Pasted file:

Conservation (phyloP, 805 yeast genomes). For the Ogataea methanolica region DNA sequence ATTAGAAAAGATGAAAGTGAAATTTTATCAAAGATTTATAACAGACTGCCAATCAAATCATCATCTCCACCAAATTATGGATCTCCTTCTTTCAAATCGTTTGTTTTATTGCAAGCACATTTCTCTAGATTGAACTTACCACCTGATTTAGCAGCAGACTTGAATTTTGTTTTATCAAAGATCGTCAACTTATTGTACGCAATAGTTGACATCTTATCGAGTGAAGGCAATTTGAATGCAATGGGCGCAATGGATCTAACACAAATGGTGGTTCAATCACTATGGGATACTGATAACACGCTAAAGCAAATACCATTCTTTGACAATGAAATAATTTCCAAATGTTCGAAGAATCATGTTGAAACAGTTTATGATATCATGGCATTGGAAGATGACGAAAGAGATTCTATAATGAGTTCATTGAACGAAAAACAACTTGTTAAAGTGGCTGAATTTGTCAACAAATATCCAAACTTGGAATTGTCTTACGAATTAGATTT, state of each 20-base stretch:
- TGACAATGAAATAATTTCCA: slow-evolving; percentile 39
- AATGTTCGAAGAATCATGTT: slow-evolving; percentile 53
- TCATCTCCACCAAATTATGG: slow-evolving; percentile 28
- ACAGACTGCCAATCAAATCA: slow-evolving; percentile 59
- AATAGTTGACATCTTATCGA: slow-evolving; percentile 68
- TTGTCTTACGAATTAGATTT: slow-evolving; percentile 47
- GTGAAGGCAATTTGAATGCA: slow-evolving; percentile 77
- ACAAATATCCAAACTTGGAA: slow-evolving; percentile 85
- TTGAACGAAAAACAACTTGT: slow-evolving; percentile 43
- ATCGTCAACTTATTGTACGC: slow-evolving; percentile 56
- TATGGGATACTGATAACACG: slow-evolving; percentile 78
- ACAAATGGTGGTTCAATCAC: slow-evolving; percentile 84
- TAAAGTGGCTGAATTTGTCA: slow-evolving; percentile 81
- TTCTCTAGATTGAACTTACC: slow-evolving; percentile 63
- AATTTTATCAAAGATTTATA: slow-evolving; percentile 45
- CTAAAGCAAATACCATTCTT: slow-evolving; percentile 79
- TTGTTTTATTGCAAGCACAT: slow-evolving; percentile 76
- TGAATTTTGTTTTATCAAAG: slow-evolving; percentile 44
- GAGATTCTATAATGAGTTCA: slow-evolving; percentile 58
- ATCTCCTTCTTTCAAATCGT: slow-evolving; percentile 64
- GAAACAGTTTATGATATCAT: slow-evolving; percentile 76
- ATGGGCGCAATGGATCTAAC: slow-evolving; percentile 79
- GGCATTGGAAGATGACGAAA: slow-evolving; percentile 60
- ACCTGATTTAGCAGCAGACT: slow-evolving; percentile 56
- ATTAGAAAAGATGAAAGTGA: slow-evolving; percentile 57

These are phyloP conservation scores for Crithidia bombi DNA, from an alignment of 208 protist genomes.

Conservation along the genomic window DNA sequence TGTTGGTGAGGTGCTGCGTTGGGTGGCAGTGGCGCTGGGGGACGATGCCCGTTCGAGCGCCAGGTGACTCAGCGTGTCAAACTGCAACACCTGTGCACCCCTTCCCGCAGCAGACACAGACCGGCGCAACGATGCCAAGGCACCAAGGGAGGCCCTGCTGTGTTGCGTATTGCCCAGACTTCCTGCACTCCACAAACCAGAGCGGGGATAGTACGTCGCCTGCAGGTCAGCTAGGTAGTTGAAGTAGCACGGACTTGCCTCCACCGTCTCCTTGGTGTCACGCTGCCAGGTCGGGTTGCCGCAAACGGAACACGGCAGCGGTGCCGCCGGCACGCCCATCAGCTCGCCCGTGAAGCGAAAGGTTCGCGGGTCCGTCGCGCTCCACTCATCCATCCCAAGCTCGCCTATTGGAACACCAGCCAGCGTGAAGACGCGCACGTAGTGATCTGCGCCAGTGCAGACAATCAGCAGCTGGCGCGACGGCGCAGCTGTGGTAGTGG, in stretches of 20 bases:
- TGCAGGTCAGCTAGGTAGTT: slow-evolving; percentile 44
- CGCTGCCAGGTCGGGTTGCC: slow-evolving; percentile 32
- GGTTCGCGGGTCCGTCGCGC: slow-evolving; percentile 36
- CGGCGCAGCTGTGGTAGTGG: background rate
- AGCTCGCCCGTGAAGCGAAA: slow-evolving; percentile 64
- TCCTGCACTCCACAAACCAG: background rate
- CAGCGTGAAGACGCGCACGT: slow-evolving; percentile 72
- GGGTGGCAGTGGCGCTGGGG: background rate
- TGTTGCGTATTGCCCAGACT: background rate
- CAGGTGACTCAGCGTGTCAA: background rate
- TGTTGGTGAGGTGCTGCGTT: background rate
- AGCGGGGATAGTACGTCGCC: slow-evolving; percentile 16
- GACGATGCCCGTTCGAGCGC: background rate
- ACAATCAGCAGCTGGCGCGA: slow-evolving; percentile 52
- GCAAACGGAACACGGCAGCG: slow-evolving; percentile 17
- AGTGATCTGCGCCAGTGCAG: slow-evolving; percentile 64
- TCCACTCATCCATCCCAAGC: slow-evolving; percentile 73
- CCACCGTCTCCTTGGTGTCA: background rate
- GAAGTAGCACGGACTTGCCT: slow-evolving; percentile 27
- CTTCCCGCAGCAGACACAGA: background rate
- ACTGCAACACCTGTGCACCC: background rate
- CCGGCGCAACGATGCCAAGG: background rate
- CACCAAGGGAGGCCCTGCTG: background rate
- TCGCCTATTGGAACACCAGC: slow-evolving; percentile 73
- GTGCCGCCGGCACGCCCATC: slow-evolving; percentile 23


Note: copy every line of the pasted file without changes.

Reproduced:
Conservation (phyloP, 805 yeast genomes). For the Ogataea methanolica region DNA sequence ATTAGAAAAGATGAAAGTGAAATTTTATCAAAGATTTATAACAGACTGCCAATCAAATCATCATCTCCACCAAATTATGGATCTCCTTCTTTCAAATCGTTTGTTTTATTGCAAGCACATTTCTCTAGATTGAACTTACCACCTGATTTAGCAGCAGACTTGAATTTTGTTTTATCAAAGATCGTCAACTTATTGTACGCAATAGTTGACATCTTATCGAGTGAAGGCAATTTGAATGCAATGGGCGCAATGGATCTAACACAAATGGTGGTTCAATCACTATGGGATACTGATAACACGCTAAAGCAAATACCATTCTTTGACAATGAAATAATTTCCAAATGTTCGAAGAATCATGTTGAAACAGTTTATGATATCATGGCATTGGAAGATGACGAAAGAGATTCTATAATGAGTTCATTGAACGAAAAACAACTTGTTAAAGTGGCTGAATTTGTCAACAAATATCCAAACTTGGAATTGTCTTACGAATTAGATTT, state of each 20-base stretch:
- TGACAATGAAATAATTTCCA: slow-evolving; percentile 39
- AATGTTCGAAGAATCATGTT: slow-evolving; percentile 53
- TCATCTCCACCAAATTATGG: slow-evolving; percentile 28
- ACAGACTGCCAATCAAATCA: slow-evolving; percentile 59
- AATAGTTGACATCTTATCGA: slow-evolving; percentile 68
- TTGTCTTACGAATTAGATTT: slow-evolving; percentile 47
- GTGAAGGCAATTTGAATGCA: slow-evolving; percentile 77
- ACAAATATCCAAACTTGGAA: slow-evolving; percentile 85
- TTGAACGAAAAACAACTTGT: slow-evolving; percentile 43
- ATCGTCAACTTATTGTACGC: slow-evolving; percentile 56
- TATGGGATACTGATAACACG: slow-evolving; percentile 78
- ACAAATGGTGGTTCAATCAC: slow-evolving; percentile 84
- TAAAGTGGCTGAATTTGTCA: slow-evolving; percentile 81
- TTCTCTAGATTGAACTTACC: slow-evolving; percentile 63
- AATTTTATCAAAGATTTATA: slow-evolving; percentile 45
- CTAAAGCAAATACCATTCTT: slow-evolving; percentile 79
- TTGTTTTATTGCAAGCACAT: slow-evolving; percentile 76
- TGAATTTTGTTTTATCAAAG: slow-evolving; percentile 44
- GAGATTCTATAATGAGTTCA: slow-evolving; percentile 58
- ATCTCCTTCTTTCAAATCGT: slow-evolving; percentile 64
- GAAACAGTTTATGATATCAT: slow-evolving; percentile 76
- ATGGGCGCAATGGATCTAAC: slow-evolving; percentile 79
- GGCATTGGAAGATGACGAAA: slow-evolving; percentile 60
- ACCTGATTTAGCAGCAGACT: slow-evolving; percentile 56
- ATTAGAAAAGATGAAAGTGA: slow-evolving; percentile 57

These are phyloP conservation scores for Crithidia bombi DNA, from an alignment of 208 protist genomes.

Conservation along the genomic window DNA sequence TGTTGGTGAGGTGCTGCGTTGGGTGGCAGTGGCGCTGGGGGACGATGCCCGTTCGAGCGCCAGGTGACTCAGCGTGTCAAACTGCAACACCTGTGCACCCCTTCCCGCAGCAGACACAGACCGGCGCAACGATGCCAAGGCACCAAGGGAGGCCCTGCTGTGTTGCGTATTGCCCAGACTTCCTGCACTCCACAAACCAGAGCGGGGATAGTACGTCGCCTGCAGGTCAGCTAGGTAGTTGAAGTAGCACGGACTTGCCTCCACCGTCTCCTTGGTGTCACGCTGCCAGGTCGGGTTGCCGCAAACGGAACACGGCAGCGGTGCCGCCGGCACGCCCATCAGCTCGCCCGTGAAGCGAAAGGTTCGCGGGTCCGTCGCGCTCCACTCATCCATCCCAAGCTCGCCTATTGGAACACCAGCCAGCGTGAAGACGCGCACGTAGTGATCTGCGCCAGTGCAGACAATCAGCAGCTGGCGCGACGGCGCAGCTGTGGTAGTGG, in stretches of 20 bases:
- TGCAGGTCAGCTAGGTAGTT: slow-evolving; percentile 44
- CGCTGCCAGGTCGGGTTGCC: slow-evolving; percentile 32
- GGTTCGCGGGTCCGTCGCGC: slow-evolving; percentile 36
- CGGCGCAGCTGTGGTAGTGG: background rate
- AGCTCGCCCGTGAAGCGAAA: slow-evolving; percentile 64
- TCCTGCACTCCACAAACCAG: background rate
- CAGCGTGAAGACGCGCACGT: slow-evolving; percentile 72
- GGGTGGCAGTGGCGCTGGGG: background rate
- TGTTGCGTATTGCCCAGACT: background rate
- CAGGTGACTCAGCGTGTCAA: background rate
- TGTTGGTGAGGTGCTGCGTT: background rate
- AGCGGGGATAGTACGTCGCC: slow-evolving; percentile 16
- GACGATGCCCGTTCGAGCGC: background rate
- ACAATCAGCAGCTGGCGCGA: slow-evolving; percentile 52
- GCAAACGGAACACGGCAGCG: slow-evolving; percentile 17
- AGTGATCTGCGCCAGTGCAG: slow-evolving; percentile 64
- TCCACTCATCCATCCCAAGC: slow-evolving; percentile 73
- CCACCGTCTCCTTGGTGTCA: background rate
- GAAGTAGCACGGACTTGCCT: slow-evolving; percentile 27
- CTTCCCGCAGCAGACACAGA: background rate
- ACTGCAACACCTGTGCACCC: background rate
- CCGGCGCAACGATGCCAAGG: background rate
- CACCAAGGGAGGCCCTGCTG: background rate
- TCGCCTATTGGAACACCAGC: slow-evolving; percentile 73
- GTGCCGCCGGCACGCCCATC: slow-evolving; percentile 23